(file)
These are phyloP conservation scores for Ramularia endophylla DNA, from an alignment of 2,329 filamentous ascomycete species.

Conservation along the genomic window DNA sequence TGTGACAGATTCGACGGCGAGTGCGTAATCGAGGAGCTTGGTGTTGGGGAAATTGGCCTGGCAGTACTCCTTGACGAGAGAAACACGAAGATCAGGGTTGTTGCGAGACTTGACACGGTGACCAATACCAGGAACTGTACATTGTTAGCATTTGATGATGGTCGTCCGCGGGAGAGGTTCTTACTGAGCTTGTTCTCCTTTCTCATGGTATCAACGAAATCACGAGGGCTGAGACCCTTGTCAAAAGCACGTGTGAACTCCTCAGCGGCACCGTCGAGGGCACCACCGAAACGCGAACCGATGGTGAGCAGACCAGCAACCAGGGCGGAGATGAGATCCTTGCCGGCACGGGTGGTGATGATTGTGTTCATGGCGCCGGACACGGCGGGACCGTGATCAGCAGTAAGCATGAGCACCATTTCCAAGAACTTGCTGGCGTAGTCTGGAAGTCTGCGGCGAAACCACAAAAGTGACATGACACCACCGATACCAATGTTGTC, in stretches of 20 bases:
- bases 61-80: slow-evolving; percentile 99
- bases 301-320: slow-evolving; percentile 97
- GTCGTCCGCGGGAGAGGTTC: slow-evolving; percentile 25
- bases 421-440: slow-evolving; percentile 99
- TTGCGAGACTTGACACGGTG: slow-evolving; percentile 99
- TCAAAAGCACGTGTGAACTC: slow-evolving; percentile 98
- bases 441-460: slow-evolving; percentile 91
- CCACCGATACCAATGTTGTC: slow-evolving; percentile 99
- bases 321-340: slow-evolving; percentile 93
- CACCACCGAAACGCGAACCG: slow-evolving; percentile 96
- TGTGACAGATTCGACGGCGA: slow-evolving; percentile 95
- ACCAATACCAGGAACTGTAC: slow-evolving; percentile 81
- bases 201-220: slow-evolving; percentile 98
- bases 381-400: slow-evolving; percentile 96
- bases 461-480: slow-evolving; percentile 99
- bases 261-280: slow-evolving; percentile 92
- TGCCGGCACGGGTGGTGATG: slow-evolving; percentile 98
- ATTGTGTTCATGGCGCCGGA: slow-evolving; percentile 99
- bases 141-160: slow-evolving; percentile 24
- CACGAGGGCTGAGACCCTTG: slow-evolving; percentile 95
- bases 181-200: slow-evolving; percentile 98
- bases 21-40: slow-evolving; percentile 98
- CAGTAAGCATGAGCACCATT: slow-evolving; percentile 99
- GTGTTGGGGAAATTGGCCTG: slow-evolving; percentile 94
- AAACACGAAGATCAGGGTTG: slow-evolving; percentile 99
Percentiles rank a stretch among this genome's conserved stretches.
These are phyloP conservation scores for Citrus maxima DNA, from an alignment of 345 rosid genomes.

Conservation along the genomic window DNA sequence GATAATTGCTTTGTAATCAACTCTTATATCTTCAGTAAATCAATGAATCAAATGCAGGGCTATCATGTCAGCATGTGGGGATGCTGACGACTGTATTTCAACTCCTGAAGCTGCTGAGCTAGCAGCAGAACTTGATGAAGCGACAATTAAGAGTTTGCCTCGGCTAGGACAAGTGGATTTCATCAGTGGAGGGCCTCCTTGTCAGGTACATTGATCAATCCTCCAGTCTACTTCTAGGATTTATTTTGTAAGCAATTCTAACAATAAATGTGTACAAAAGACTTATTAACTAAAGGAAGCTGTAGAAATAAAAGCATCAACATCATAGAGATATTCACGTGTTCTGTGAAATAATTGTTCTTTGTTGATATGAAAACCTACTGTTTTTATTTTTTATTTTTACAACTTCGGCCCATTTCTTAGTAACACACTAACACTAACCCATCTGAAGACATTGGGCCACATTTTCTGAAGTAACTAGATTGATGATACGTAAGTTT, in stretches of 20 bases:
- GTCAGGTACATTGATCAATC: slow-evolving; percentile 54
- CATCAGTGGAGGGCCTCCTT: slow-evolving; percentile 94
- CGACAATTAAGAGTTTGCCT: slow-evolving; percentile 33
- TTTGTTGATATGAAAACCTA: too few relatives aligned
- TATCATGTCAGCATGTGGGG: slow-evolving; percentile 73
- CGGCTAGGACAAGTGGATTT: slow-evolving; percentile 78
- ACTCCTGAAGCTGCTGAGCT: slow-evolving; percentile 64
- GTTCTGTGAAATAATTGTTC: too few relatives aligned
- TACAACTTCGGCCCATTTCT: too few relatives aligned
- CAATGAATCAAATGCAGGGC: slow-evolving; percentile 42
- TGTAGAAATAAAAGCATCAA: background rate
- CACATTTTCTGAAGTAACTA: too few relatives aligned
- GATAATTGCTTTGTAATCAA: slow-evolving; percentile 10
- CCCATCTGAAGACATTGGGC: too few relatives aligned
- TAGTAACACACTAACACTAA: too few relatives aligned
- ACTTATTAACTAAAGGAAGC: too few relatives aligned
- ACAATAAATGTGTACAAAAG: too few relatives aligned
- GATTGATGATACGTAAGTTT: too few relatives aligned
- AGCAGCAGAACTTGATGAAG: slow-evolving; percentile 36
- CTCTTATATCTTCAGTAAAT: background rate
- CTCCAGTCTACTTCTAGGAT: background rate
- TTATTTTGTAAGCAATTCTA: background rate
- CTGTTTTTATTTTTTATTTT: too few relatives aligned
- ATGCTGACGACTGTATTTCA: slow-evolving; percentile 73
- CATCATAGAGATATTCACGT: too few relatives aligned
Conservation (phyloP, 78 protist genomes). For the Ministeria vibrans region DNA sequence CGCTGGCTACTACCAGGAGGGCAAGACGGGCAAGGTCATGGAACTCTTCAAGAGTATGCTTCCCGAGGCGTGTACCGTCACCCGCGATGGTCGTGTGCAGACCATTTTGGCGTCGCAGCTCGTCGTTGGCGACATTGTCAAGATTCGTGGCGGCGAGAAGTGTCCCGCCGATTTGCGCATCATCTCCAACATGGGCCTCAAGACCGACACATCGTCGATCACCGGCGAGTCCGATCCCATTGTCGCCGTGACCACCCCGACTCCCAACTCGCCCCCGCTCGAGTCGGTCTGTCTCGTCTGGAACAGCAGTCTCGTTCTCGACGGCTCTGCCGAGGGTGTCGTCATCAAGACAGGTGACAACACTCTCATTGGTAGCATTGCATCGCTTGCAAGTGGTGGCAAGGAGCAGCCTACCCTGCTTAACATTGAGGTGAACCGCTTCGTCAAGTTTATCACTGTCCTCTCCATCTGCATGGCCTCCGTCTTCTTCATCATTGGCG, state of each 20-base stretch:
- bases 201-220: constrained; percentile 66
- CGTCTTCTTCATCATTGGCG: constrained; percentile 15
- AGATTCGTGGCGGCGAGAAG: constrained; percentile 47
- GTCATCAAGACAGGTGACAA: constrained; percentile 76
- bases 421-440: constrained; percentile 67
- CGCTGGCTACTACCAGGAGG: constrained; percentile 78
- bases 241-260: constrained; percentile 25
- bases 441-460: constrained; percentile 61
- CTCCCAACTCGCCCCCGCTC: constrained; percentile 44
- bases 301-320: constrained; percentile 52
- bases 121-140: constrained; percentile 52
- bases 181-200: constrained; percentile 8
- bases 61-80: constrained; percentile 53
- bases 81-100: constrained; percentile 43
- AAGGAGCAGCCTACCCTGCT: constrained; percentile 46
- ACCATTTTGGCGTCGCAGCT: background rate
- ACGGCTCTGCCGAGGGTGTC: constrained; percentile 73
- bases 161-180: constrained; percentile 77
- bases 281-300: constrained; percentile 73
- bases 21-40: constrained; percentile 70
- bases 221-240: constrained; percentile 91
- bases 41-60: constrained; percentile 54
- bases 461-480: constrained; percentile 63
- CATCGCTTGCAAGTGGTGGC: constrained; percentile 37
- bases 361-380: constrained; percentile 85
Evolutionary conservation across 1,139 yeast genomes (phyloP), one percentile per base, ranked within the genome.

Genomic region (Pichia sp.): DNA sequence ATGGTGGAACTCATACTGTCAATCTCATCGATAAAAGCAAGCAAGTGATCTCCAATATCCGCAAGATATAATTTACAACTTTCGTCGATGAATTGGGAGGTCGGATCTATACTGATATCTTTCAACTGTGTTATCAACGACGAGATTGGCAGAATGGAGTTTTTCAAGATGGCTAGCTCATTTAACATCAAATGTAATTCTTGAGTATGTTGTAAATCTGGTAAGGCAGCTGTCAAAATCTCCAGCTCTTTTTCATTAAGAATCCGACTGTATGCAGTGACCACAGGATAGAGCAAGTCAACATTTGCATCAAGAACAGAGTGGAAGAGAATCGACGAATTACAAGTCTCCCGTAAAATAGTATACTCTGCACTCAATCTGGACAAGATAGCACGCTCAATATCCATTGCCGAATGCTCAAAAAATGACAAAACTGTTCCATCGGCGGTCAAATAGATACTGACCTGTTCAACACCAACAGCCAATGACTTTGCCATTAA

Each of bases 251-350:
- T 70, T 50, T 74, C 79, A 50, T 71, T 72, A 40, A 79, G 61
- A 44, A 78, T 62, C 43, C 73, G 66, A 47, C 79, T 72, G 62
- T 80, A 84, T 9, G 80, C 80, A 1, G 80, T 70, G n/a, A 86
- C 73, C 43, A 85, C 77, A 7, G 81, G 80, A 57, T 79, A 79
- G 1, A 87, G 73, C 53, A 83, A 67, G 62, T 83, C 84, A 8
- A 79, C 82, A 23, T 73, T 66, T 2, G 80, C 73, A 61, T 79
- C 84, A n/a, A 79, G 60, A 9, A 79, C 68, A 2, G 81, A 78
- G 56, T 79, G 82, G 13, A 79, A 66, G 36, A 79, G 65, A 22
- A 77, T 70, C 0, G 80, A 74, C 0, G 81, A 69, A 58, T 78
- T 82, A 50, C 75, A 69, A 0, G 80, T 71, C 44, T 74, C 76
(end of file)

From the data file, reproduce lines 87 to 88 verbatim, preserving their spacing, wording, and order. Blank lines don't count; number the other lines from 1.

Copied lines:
- T 80, A 84, T 9, G 80, C 80, A 1, G 80, T 70, G n/a, A 86
- C 73, C 43, A 85, C 77, A 7, G 81, G 80, A 57, T 79, A 79